Like it or not, work friendships matter. Something as seemingly simple as having a good relationship with your co-workers can benefit you, your team, the company you work for and, naturally, your professional life.
It’s okay. Some of your work friendships might not be as strong or long-lasting as some other friendships, but that doesn’t mean they are any less important. Just like some of your friends push you to be the best version of yourself, some work friends inspire a greater loyalty and commitment at work in us.
Additionally, the connections you build at work could be some of the most diverse and unexpected. With varying ages, nationalities and sometimes even locations, having something like a company in common can be a great way for the most unlikely connections to happen. People you may have had no reason to talk to in the past suddenly find their way into your life and team. Our advice? Embrace it! Here’s why.
The Science Behind Work Friendships
Happy employees are more productive, this is generally true and one of the reasons why work friendships matter. Even before the pandemic, Gallup consistently found that having a best friend at work leads to better performance. The study shows that when there is a “deep sense of affiliation” between employees and their team members, there’s a drive to act in the benefit of their employers in ways that would not be there without those connections.
This, says Gallup, makes women specifically less likely to go looking to change jobs if they have a best friend at work. It also makes them more likely to take risks that could lead to something innovative, to enjoy what they do, and to have a positive experience during the day. This means that having good relationships at work will not only make employees more productive and more likely to work harder, but it will also make them enjoy what they do and look forward to their workday. It’ll make them happier.
Work friendships matter so much, in fact, that they speak to greater employee well-being, engagement and performance.
Remote Work Friendships
We get it. Making new work friendships got more complicated after everything went remote during the pandemic. Remote work changed the dynamic of our office relationships. It made them go from friendships that happened effortlessly during work hours to another kind of relationship that suddenly required us to be much more intentional. To make an effort to stay in touch and maybe find other shared interests.
A 2020 study by BGC showed that employees who reported satisfaction with social connectivity with their colleagues were two to three times more likely to have maintained or improved their productivity on collaborative tasks than those who are dissatisfied with their connections. Unfortunately, without those shared spaces where people can spontaneously interact every day, some of those friendships have faded. Considering that work friendships can have such an important impact on productivity, companies and team leaders should prioritize building and maintaining strong social ties between employees. And they should create spaces for hybrid employees to feel at home and connect on the days when they spend time at the office.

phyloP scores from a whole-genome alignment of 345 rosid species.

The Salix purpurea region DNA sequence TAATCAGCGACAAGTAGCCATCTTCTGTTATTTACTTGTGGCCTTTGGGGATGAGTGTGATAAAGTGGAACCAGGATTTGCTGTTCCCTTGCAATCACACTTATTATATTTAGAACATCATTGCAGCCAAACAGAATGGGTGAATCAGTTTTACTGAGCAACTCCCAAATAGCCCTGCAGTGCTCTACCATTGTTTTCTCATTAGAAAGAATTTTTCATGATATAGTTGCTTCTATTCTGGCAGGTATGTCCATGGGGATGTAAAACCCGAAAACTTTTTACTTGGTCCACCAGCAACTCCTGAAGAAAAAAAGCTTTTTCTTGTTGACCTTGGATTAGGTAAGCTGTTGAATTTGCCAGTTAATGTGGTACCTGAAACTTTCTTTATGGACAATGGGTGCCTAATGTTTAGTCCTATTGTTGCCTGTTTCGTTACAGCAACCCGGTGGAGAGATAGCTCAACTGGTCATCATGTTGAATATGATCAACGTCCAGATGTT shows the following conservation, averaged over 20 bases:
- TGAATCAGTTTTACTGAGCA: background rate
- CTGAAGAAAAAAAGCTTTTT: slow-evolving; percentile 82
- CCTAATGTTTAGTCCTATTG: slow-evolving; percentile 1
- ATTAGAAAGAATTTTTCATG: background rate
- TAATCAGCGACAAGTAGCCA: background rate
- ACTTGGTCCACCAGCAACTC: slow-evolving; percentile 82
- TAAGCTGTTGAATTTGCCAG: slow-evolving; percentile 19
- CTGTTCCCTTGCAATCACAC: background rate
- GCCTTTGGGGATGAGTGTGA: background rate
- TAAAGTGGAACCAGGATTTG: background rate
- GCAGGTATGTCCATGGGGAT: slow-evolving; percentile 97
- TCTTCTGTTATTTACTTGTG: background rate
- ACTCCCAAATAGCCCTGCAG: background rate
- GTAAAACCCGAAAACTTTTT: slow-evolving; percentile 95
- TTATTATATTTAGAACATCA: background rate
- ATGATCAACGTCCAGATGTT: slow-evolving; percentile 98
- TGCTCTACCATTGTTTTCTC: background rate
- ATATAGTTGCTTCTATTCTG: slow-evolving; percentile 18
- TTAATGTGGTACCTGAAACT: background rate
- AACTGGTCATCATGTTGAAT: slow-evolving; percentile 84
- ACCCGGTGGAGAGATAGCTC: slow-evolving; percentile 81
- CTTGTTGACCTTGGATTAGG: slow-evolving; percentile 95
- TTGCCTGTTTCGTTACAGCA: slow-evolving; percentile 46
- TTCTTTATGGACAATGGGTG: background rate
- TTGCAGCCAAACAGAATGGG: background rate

Take Advantage of New Opportunities to Interact
It’s true that hybrid workspaces have made some office relationships harder to maintain, but it also creates unique opportunities to interact. Being on lockdown meant that the people who started new jobs during the pandemic became friends with people they’d never been in the same room with. It’s not impossible, technology does make it easier, and you don’t even need daily zoom meetings to connect when there are memes, and TikToks and an endless amount of shareable content online. It’s easier to break the ice now than it ever has been, so make sure you are taking advantage of it.
Hybrid workplaces have forced managers to have a more hands-on approach with their employees. But it’s not just managers. If everyone is staying connected through instant messaging services or even just email chains, it’s probably easier for you to not only have access to managers, but to everyone else on the team. Make plans, go out for coffee or a drink. Create your own water cooler moments and talk to people, even if it seems you may not have much in common with them. Maybe you’ll learn something. Or you’ll find a friend.
Taking Care of Work Friendships
Work friendships matter and you’ll have to put some time into them, especially if you’re mostly remote. Make sure you’re making room for these friendships to grow and keep in mind that as any other relationship, these friendships can’t be forced. Just let them happen. Find a neutral ground and go from there. And maybe give yourself the opportunity to step out of your comfort zone(s) and diversify your work friendships. Plan to hang out with your work colleagues for no reason other than spending time with each other every now and then.
Make sure your work friends are really inspiring and boosting your engagement and morale. And since it will likely take an extra effort, try to find people who are willing to make the same effort in return. Individuals who make sure you’re being heard, who can be your sounding board, and hold you accountable when needed. Work friends who will make going into the office or joining an online call something to look forward to. These relationships bring meaning to the workplace, they add purpose and improve not just the quality of work, but also your mental health and your quality of life.
Aline Cerdan Verástegui
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